Here is an image of one of the many interventions on the signs of “Centros de Salud” (public health centers) in Madrid that critically comment on cuts on Spain’s public health-care. This particular center serves the “Las Cortes” district, which houses the Spanish Parliament. Depending on its gender, the word “cortes” may mean courts (fem) or cuts (masc). The sign has been altered to read “Los ReCortes”: “The (Budget) Cuts.” The sign is also inhabited by one of Buruclin Borrasca’s square face stickers, Sloth (from the Goonies):
Las Cortes, Madrid, 20 May 2014.
“No somos invisibles.” As I was leaving Estrecho station (Tetuán district) yesterday I saw this slogan written on the walls of both sides of Bravo Murillo, the busy commercial street which also functions as a border with the neighborhoods of Berruguete, Valdeacederas, and Bellas Vistas on one side and those of Cuatro Caminos and Castillejos on the other:
I wondered if there were more writings so I left Bravo Murillo and started walking toward the fruit store, Calle Navarra, and then crossed to the other side. Yes, there was a number of them. The streets were speaking loudly and clearly:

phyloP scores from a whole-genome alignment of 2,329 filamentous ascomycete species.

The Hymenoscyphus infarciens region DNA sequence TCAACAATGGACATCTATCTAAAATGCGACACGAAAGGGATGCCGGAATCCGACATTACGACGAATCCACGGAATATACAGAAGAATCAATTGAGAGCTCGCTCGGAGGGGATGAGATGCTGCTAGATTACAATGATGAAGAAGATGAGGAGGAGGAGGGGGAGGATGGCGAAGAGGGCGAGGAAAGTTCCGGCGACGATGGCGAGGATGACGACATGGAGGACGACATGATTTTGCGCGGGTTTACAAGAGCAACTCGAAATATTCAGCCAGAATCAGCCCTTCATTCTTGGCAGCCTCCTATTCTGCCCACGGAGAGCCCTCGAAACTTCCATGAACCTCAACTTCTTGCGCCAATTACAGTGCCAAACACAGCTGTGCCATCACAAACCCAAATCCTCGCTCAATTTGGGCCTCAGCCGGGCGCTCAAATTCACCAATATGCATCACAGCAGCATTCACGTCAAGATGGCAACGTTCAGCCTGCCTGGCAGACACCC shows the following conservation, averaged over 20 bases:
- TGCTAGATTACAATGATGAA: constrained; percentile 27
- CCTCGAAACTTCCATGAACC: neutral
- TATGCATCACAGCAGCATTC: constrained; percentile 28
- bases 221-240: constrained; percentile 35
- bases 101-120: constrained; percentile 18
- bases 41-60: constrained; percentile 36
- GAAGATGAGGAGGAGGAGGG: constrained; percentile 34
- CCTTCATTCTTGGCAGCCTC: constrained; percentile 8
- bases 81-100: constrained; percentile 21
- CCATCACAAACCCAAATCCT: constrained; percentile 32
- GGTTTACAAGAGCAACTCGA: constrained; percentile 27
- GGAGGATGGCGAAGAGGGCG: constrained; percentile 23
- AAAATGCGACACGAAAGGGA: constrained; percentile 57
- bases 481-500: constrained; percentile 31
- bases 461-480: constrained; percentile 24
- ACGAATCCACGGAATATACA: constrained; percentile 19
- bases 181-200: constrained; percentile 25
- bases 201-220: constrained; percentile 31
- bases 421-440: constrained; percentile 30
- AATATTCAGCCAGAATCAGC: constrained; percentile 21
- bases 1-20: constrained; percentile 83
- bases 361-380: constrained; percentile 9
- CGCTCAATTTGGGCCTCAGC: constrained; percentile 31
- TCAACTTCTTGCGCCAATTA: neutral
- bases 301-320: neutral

I don’t know who may have written them,but it seems to me that they accompany the urgent campaign Invisibles de Tetuán (The Invisible of Tetuán). In their webpage, they explain that they seek to denounce the government’s neglect of the needs of the residents of this neighborhood, who are suffering the consequences of neoliberal policies: unemployment, evictions, poverty, budget cuts; and also to create a space for mobilization and struggle against this attack on human rights:
Seen in this context, the eloquent interpellation of the writing on the walls to passersby reminded me of a piece by Chicano “anthropoet” Renato Rosaldo. While his text is located in a different context, the slogans and the poem resonate, creating a map of affinities. The poem starts like this: “We celebrate their days / eat hot dogs, love baseball, / but they say we were born to weed, / carry crates in the grey of dawn / while they sleep. Awake they look at us without seeing.”
“We see ourselves clearly, know ourselves / precisely, without parades and picnics. / To survive, me must.”
“I’m one of the invisible living among the notable. / Day after day I hear doors shut, / stumble over slurs , and bump into the man / who nods yes, yes, but isn’t listening” (Renato Rosaldo. “Invisibility,” Prayer to Spider Woman, 2003). I leave you here with more images of this writing on the walls which concerns us all: